New Delhi: In its manifesto for the 2019 elections released on Monday, the BJP sketched out a future for India’s troubled agricultural sector, making a range of promises under its goal of doubling farmer income by 2022.
Most of the promises – like extending PM Kisan to all farmers, interest free loans on Kisan credit cards, expanding the irrigation scheme – involved extending the scope of existing schemes.
On the Pradhan Mantri Fasal Bima Yojana, the government’s flagship crop insurance scheme, on the other hand, the party’s promise will, in all likelihood, end up reducing the scope of the existing scheme.
Here is the full text of the particular promise:
“Our scheme, Pradhan Mantri Fasal Bima Yojana (PMFBY) has ensured risk mitigation and provided insurance cover for all farmers. We will make enrolment of farmers under the scheme voluntary.”
Eighteen of the twenty-eight words in the promise are dedicated to a self-congratulatory note on the performance of the scheme. The operative word – and the crux of the promise – among the other 10 is ‘voluntary’. The PMFBY will now be voluntary.
“This essentially means the death of the scheme,” said a former top official of the agriculture ministry.
Why would this have a negative impact on the scheme?
Until now, those availing loans on their Kisan credit card (KCC) were automatically enrolled in the PMFBY. The premium amount due to be paid by them – a maximum of 2% for kharif crops and 1.5% for rabi crops – was automatically deducted from the amount of the loan disbursed.
The farmers who enrolled in the scheme via this process are identified as ‘loanee farmers’ in the PMFBY database. Those who voluntarily opt for the scheme are identified as ‘non-loanee farmers’.
In a working paper for the think tank Indian Council for Research on International Economic Relations (ICRIEAR), Ashok Gulati, Prerna Terway and Siraj Hussain comment on how crucial loanee farmers are to the insurance scheme.
“According to data from the industry, the PMFBY, like previous schemes, is primarily covering only loanee farmers as they account for 74% of total farmers insured in Kharif 2016 and 79% in Rabi 2016-17,” they wrote.
The Wire had also obtained data for 2017-18 through a Right to Information (RTI) request in October 2018 and found that in absolute numbers, the total number of non-loanee farmers enrolled in PMFBY had declined slightly since 2016-17. The overall percentage of non-loanee farmers however increased slightly because the total number of farmers enrolled in PMFBY reduced from 57 million to 48 million.
Loanee and non-loanee farmers enrolled in PMFBY in 2016-17 and 2017-18
|Total farmers (in millions)||Loanee farmers (in millions)||Non-loanee farmers (in millions)||Percentage of loanee farmers|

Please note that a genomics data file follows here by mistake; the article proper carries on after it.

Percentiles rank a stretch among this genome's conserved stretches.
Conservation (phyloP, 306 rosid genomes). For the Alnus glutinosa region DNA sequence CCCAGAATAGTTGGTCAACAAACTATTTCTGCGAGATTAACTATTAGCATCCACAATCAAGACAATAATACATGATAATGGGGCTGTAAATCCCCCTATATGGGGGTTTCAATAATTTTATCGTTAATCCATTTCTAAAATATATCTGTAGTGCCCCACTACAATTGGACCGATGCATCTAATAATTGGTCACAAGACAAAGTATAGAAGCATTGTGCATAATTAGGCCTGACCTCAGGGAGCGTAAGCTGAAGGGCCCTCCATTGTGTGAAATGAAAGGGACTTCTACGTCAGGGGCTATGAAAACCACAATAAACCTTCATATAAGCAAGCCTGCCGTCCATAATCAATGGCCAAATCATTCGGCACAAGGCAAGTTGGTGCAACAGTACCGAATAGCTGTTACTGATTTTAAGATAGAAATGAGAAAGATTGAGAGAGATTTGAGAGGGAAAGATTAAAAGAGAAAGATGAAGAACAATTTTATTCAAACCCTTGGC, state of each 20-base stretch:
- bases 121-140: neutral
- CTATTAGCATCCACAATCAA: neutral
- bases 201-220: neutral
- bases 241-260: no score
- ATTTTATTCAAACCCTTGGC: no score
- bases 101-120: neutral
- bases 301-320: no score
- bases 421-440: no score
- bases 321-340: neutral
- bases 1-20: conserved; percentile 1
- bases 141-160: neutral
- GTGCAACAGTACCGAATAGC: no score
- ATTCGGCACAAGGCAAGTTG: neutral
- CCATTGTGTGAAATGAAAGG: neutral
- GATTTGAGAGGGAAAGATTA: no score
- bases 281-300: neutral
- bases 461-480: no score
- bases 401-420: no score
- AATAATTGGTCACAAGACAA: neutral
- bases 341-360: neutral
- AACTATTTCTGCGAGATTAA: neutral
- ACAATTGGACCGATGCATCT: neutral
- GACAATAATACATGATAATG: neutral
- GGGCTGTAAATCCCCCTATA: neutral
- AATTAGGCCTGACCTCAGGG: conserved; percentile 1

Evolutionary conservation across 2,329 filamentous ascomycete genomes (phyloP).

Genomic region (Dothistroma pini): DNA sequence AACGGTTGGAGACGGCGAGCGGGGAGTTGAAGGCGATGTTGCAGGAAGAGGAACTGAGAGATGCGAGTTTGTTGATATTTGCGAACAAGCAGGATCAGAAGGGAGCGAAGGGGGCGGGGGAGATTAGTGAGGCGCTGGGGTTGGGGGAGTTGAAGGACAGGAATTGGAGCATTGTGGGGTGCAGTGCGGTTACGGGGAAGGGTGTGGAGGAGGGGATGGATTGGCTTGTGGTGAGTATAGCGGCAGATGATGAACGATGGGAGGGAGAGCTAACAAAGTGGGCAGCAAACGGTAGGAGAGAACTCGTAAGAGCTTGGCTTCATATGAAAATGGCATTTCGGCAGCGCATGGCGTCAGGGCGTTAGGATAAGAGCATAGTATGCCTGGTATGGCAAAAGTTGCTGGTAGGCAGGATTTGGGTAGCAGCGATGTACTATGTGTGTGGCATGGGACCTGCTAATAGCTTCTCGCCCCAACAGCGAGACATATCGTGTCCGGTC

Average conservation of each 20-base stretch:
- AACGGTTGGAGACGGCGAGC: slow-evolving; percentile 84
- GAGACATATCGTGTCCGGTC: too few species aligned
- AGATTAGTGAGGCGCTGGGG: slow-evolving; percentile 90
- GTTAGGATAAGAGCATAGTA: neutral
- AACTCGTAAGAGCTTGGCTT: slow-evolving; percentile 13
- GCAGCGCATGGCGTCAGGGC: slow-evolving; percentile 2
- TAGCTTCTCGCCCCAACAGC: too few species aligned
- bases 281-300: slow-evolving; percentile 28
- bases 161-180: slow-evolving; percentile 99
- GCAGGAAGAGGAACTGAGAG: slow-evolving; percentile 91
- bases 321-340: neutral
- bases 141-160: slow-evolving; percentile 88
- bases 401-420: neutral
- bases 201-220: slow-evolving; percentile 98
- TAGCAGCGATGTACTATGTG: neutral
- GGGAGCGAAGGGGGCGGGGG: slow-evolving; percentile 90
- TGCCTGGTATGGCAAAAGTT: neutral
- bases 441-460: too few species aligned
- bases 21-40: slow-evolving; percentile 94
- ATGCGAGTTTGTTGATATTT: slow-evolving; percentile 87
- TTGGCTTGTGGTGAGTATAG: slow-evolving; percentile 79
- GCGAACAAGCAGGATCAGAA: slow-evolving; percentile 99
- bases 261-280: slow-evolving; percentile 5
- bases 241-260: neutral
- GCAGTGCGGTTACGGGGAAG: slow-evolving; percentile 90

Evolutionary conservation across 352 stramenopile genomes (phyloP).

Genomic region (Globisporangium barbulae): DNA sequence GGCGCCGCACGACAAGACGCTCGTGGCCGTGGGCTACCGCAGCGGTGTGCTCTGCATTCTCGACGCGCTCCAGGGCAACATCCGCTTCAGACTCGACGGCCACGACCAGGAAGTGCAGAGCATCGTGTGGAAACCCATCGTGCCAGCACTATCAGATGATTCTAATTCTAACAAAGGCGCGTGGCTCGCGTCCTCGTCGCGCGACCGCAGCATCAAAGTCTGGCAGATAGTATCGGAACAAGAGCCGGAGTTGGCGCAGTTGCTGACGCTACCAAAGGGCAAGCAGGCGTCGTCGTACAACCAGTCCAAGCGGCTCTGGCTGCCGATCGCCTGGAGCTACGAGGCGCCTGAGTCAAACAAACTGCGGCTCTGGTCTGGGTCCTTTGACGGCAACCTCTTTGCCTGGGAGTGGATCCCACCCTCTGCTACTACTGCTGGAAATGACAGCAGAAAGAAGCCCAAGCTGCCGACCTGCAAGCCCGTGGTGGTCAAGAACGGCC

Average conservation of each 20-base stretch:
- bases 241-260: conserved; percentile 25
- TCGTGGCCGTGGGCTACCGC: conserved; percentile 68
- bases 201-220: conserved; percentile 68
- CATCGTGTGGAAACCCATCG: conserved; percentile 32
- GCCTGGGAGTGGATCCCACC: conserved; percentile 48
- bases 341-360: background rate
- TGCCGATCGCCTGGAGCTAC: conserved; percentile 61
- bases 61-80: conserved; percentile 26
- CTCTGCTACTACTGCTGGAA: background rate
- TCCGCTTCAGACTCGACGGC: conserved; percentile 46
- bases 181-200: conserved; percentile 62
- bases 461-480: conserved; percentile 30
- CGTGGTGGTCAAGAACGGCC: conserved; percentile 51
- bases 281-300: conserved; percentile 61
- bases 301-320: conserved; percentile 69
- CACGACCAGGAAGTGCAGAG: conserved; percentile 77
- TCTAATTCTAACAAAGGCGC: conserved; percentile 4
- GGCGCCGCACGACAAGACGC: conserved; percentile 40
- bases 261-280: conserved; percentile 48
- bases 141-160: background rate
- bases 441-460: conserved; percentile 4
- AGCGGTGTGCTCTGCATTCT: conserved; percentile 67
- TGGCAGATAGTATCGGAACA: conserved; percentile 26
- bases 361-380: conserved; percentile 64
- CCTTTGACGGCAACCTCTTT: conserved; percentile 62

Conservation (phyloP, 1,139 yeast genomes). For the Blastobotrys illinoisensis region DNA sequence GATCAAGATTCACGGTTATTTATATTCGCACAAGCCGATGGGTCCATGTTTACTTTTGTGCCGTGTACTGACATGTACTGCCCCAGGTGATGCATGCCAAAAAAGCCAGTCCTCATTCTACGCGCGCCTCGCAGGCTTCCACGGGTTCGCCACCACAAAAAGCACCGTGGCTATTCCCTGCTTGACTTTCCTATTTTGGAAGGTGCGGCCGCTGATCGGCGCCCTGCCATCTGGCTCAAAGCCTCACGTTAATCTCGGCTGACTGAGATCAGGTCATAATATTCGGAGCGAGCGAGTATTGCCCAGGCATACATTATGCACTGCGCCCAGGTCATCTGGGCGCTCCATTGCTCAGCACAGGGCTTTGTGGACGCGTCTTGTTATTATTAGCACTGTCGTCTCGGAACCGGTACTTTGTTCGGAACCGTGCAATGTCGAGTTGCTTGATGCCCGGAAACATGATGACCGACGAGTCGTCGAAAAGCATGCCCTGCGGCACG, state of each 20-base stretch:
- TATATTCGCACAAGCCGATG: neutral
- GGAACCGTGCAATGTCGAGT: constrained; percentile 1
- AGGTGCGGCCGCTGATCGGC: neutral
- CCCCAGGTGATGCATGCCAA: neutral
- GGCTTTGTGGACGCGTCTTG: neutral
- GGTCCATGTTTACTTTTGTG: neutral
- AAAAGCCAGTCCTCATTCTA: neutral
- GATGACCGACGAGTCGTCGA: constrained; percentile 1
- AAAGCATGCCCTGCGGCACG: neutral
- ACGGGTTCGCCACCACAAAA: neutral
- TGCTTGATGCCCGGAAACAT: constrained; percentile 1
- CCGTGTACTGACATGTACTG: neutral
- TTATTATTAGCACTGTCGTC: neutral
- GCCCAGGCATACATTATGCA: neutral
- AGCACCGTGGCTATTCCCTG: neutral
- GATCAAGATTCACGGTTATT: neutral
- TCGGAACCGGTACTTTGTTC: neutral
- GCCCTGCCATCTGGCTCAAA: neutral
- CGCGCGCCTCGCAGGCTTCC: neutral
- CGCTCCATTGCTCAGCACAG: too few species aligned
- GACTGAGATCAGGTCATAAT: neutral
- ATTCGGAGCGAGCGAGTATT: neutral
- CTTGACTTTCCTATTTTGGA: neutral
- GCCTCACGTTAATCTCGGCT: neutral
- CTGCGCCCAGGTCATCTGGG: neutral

Source : Data obtained by The Wire through an RTI
There is another catch.
“A large number of farmers that are registered as non-loanee in the database, are in fact those who are enrolled in the scheme because they have taken a loan on their KCC. Most of these cases are from Maharashtra,” said a senior official of one of the key companies that provides crop insurance.
The reason that they are registered as ‘non-loanees’ though is because a Bombay high court judgement that ruled that premium cannot be deducted from the loan amounts of farmers without their consent.
“To work around this, most farmers in Maharashtra are registered as non-loanee farmers,” said the former agriculture ministry official.
Maharashtra’s data, while only for a single state, is not insignificant. In 2016-17, the Western state accounted for 57% of India’s non-loanee farmers and in 2017-18, 58%. It is one of the few states where non-loanee farmers are more than loanee farmers and the only state where this difference is substantial. In 2016-17, Maharashtra had twice the number of non-loanee farmers as against loanee farmers, and in 2017-18, that proportion increased to four times.
“There is no doubt that Maharashtra is artificially inflating the number of non-loanee farmers,” said the insurance company official.
Therefore, if the scheme is made voluntary, as the BJP manifesto promises, it could reduce in scope substantially. The above-quoted official said, “If it is made voluntary, its coverage will reduce to 10% or 5% if the Maharashtra anomaly is corrected.”
“It would essentially mean that the scheme is over.”
The former agriculture ministry official agreed. “Nothing will remain in the scheme. We have seen this with the animal insurance scheme which is voluntary and nobody opts for it,” he said.
With the scope of the scheme coming down, insurance premiums too could increase by as much as 80%.
“Now, only those farmers will enrol who are sure that there will be a claim. This means that most of the coverage will be high risk for the companies. So, the premium amounts that they charge will be anything between 70 and 80% of sum insured,” said the insurance company official.
President of Swaraj Abhiyan Yogendra Yadav argued that the promise in the manifesto is an admission by the BJP of the scheme’s failure.
“It is an admission that the scheme has not worked. It is an admission that it was thrust upon farmers and they did not want it. It will be officially dead,” he said.